02/07/2012 11:18 am ET Updated Dec 06, 2017

Charles Dickens' 200th Birthday Celebrated With Google Logo (PICTURE)

In an illustrative nod to the late and great English author Charles Dickens on his 200th birthday, Google's old-fashioned doodle of the day features some of his most famous characters, including Oliver from "Oliver Twist," Estella from "Great Expectations," and, of course, Ebenezer Scrooge from "A Christmas Carol."

The celebratory doodle also happens to be the first one "to specifically promote a product service," according to Search Engine Watch. "In this case, when you click on the search term you are taken directly to a search on Google Books in which the top 'natural' results, including the ad, offer a free Google ebook."

While the works listed above and a few others--like "David Copperfield," "A Tale of Two Cities," and "The Mystery of Edwin Drood"--are still well-known worldwide to this day, the talented writer actually finished more than 50 novels, short stories, plays and more in his 58 years. Between his birth in Portsmouth, England, to his death in his home at Gad's Hill Place, Dickens garnered attention for his literary prowess, often unforgiving humor, and, perhaps most importantly, his complex characters.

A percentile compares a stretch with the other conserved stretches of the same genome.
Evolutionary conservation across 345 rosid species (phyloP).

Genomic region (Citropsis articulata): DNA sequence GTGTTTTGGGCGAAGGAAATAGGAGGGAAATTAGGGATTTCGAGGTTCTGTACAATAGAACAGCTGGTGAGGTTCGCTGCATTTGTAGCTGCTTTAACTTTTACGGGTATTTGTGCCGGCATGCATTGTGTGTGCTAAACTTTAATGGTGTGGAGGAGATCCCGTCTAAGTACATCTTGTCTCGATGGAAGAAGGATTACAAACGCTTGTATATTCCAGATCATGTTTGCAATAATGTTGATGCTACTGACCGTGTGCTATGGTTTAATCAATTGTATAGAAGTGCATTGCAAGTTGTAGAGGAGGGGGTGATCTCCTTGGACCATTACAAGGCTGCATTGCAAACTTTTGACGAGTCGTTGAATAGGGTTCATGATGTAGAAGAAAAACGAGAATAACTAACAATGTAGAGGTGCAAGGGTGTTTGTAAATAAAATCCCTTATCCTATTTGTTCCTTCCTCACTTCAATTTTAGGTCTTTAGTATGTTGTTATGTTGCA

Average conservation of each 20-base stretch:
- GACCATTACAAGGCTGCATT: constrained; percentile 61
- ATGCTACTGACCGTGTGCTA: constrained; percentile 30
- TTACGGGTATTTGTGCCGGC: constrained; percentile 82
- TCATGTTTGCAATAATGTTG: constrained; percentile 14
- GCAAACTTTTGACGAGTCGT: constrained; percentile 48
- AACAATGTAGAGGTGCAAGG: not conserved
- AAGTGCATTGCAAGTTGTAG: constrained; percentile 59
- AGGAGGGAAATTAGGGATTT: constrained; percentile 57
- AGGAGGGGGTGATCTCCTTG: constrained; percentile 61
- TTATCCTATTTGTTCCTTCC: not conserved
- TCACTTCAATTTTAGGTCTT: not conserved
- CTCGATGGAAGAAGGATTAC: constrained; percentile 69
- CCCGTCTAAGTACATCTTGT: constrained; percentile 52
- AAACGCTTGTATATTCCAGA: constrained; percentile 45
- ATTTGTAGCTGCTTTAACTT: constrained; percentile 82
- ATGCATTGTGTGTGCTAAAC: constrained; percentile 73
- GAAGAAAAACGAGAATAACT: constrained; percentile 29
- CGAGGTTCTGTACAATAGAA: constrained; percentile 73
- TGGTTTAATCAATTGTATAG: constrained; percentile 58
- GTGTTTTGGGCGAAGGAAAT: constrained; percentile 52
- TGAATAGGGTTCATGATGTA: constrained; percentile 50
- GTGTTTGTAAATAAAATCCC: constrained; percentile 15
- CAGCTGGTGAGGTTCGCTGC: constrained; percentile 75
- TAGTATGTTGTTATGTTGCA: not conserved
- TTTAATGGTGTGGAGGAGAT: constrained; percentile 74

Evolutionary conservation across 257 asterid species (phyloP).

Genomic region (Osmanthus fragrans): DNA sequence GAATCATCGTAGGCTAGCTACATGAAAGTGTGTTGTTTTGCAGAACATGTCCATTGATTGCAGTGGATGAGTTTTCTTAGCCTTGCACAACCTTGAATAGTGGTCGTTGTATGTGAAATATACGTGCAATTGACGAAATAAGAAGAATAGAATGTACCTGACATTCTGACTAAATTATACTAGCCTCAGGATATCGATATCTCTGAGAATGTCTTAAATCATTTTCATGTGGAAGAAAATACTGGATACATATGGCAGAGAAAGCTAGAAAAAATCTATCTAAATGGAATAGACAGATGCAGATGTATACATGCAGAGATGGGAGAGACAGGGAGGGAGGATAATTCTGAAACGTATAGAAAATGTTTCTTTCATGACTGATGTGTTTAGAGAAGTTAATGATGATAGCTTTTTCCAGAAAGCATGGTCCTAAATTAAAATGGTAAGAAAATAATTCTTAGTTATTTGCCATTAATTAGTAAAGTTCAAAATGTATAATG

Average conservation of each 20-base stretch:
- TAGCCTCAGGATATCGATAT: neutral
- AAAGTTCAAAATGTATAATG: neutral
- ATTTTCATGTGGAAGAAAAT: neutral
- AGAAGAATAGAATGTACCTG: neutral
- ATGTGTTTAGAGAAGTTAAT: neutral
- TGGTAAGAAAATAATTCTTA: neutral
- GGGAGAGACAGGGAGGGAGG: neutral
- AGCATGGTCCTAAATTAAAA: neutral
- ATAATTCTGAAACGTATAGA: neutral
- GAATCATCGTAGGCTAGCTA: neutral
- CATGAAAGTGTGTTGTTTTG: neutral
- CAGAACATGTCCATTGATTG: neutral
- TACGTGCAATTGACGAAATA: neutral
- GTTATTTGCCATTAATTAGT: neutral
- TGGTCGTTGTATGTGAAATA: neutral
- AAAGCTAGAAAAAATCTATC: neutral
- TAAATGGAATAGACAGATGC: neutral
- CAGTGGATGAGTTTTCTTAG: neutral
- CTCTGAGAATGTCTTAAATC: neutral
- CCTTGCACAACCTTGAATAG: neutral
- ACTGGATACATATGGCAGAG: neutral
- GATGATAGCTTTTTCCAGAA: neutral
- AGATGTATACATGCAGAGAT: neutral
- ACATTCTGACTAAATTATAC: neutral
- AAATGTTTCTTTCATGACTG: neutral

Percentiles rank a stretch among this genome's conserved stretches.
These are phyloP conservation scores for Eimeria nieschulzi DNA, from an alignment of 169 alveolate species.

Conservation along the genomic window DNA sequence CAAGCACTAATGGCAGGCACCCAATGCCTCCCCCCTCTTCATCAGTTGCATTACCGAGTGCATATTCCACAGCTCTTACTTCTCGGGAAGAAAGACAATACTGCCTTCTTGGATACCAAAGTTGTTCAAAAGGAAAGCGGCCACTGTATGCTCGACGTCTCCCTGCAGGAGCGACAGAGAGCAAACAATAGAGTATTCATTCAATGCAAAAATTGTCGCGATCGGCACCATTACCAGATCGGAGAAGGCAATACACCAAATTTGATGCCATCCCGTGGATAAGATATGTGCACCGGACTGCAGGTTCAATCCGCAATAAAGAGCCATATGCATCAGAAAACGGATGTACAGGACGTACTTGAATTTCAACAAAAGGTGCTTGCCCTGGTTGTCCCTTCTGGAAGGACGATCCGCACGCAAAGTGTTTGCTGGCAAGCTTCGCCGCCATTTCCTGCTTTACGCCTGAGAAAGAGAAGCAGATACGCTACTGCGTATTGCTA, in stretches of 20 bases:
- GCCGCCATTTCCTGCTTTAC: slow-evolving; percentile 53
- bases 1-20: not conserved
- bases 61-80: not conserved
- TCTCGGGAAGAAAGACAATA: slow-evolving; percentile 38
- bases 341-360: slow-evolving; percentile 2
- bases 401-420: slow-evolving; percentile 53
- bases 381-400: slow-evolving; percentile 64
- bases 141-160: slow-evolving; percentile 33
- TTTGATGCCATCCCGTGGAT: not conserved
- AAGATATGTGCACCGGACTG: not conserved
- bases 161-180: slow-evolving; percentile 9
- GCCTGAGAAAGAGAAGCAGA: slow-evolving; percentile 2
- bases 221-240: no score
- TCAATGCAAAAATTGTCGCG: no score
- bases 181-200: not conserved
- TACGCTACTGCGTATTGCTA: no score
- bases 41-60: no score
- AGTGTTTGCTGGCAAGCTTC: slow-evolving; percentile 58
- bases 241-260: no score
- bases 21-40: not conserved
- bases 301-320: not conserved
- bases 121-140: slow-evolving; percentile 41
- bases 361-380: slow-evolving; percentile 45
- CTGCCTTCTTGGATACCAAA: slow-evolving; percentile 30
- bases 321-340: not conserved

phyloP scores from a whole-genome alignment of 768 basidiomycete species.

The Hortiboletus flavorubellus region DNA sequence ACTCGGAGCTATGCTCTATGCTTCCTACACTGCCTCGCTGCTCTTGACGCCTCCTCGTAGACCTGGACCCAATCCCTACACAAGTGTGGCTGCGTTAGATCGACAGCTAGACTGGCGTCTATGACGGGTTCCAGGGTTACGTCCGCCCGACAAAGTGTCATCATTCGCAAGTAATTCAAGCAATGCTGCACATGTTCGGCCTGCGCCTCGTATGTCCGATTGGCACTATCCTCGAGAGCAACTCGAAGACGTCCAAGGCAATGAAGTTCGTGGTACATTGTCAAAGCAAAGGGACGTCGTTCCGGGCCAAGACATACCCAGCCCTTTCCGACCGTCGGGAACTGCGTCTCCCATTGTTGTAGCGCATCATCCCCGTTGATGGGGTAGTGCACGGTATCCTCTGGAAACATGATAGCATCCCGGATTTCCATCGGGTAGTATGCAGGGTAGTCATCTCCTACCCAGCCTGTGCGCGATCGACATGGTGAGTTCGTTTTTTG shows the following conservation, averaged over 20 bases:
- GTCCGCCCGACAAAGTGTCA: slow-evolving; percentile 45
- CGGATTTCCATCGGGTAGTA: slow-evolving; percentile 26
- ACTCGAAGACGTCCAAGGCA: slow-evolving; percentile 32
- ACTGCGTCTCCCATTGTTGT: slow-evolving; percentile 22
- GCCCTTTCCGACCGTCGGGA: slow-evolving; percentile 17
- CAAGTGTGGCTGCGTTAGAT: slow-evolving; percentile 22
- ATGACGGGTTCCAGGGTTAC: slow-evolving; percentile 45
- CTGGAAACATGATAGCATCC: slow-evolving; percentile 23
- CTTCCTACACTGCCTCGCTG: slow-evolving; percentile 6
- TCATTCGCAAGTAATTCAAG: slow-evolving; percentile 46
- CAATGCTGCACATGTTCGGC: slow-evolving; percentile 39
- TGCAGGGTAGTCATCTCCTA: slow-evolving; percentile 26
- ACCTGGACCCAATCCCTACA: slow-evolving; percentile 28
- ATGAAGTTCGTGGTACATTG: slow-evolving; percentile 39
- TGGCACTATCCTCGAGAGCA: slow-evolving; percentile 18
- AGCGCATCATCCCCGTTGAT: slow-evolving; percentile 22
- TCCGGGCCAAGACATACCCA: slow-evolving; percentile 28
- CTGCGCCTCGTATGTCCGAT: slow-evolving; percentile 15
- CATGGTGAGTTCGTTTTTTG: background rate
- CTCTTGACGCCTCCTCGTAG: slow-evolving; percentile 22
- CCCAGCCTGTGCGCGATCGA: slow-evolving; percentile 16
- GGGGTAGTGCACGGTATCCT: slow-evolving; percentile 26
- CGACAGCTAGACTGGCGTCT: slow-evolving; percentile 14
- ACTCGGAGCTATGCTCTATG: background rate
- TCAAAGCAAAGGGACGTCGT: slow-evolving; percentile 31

Another renowned English writer, G.K. Chesterton, once wrote of Dickens:

The art of Dickens was the most exquisite of arts: it was the art of enjoying everybody. Dickens, being a very human writer, had to be a very human being; he had his fault and sensibilities in a strong degree; and I do not for a moment maintain that he enjoyed everybody in his daily life. But he enjoyed everybody in his books: and everybody has enjoyed everybody in his books even till today.

Despite his celebrity, Dickens seemed to live up to this description, not only in his works, but in his personal letters. In one to fellow author Wilkie Collins, Dickens describes his accomplished life in a straightforward, humble, and humourous tone, finishing with:

This is the first time I ever set down even these particulars, and, glancing them over, I feel like a wild beast in a caravan describing himself in the keeper's absence.

Check out the new Google Doodle (below) and scroll down to the slideshow to view or favorite Doodles ever.

Google Doodle Slideshow(CLONED)